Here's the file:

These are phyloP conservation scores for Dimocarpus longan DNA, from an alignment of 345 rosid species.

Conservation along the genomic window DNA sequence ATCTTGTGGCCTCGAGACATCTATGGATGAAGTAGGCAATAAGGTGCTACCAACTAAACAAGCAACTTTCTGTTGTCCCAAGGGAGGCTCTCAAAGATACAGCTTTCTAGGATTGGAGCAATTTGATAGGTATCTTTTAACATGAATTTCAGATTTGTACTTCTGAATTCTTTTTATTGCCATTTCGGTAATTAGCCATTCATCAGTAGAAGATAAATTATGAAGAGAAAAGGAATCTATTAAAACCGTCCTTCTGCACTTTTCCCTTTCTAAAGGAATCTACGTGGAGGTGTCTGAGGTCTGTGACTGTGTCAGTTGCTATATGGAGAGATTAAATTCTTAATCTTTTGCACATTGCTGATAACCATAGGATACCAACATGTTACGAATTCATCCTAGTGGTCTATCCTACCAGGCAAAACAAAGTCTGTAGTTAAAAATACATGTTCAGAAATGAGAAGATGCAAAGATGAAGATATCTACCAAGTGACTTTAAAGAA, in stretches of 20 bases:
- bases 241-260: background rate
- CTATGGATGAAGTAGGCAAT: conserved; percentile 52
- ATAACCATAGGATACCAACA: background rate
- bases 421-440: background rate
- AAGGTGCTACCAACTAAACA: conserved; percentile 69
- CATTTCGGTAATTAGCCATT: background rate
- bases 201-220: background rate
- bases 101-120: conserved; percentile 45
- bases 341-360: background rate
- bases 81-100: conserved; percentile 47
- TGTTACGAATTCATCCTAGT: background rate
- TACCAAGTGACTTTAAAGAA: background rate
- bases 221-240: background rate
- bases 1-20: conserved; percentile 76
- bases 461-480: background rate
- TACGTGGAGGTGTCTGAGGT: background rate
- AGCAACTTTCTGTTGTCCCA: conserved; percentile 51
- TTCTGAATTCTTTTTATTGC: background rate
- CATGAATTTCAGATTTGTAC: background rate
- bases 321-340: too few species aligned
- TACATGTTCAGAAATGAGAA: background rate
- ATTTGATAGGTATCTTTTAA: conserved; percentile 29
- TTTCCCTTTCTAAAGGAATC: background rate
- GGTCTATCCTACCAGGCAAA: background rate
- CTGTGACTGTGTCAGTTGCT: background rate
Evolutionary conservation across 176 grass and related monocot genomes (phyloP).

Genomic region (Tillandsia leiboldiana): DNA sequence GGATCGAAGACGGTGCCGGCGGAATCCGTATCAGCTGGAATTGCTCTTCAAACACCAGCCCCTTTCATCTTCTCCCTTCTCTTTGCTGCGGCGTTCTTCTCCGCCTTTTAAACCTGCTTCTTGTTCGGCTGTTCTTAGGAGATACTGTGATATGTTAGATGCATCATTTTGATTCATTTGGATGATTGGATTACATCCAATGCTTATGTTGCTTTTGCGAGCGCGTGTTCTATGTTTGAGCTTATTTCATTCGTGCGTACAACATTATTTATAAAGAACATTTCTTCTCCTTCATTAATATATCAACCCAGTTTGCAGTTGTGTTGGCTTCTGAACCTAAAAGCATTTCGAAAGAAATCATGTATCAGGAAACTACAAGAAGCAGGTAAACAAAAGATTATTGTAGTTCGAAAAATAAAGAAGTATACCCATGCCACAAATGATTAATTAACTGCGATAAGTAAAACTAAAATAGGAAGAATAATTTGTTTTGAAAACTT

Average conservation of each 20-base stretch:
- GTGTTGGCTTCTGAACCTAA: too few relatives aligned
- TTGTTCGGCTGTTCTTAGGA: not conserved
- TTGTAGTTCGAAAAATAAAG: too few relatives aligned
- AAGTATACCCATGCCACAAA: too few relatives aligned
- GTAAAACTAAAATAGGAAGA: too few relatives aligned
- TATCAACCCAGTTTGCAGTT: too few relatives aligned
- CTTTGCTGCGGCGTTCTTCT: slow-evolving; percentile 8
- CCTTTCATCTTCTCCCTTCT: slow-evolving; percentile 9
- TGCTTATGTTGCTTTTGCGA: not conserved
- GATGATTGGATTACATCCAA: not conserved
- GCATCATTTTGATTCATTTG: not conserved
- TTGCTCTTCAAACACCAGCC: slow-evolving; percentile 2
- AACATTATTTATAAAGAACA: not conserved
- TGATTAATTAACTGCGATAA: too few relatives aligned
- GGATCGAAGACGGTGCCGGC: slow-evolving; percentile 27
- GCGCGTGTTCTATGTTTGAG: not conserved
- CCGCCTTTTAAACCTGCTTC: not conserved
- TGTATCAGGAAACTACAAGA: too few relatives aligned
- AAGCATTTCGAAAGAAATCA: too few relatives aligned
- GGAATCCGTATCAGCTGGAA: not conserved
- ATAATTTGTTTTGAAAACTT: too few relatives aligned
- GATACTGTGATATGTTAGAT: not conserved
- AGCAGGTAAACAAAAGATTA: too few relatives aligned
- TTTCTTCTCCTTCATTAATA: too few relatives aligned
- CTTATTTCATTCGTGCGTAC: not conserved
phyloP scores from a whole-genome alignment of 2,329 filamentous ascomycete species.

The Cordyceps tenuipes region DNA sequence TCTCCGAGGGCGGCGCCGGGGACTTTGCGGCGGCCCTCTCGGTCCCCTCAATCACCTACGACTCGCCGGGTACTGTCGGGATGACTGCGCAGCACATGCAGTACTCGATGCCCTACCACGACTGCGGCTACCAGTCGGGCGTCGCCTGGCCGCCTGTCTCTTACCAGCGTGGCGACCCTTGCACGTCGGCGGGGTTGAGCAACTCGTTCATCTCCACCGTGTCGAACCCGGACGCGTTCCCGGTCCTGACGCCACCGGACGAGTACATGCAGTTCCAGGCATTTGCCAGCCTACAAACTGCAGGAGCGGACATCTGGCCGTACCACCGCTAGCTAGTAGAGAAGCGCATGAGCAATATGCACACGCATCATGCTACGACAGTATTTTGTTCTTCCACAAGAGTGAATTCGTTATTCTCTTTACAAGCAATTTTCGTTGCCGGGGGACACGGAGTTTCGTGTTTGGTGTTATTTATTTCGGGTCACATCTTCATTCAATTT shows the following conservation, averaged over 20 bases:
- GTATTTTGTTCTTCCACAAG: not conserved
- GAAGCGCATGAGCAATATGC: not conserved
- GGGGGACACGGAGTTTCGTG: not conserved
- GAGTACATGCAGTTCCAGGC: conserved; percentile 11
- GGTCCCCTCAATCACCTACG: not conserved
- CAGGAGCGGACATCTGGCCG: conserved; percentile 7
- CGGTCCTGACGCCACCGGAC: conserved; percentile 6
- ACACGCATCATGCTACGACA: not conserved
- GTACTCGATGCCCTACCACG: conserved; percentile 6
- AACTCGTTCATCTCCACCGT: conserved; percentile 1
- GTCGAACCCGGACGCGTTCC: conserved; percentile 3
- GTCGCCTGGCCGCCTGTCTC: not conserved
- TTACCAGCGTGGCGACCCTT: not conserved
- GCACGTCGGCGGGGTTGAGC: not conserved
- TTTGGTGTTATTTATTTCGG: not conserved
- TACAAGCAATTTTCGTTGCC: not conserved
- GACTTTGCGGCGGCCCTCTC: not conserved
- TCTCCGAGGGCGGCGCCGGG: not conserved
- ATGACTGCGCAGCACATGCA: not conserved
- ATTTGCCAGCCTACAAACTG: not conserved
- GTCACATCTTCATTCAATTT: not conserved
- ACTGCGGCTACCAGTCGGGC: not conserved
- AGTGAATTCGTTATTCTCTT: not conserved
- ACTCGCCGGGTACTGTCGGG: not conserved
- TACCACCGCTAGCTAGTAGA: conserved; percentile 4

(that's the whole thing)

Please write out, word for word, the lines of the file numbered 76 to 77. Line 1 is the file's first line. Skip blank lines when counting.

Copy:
- ATGACTGCGCAGCACATGCA: not conserved
- ATTTGCCAGCCTACAAACTG: not conserved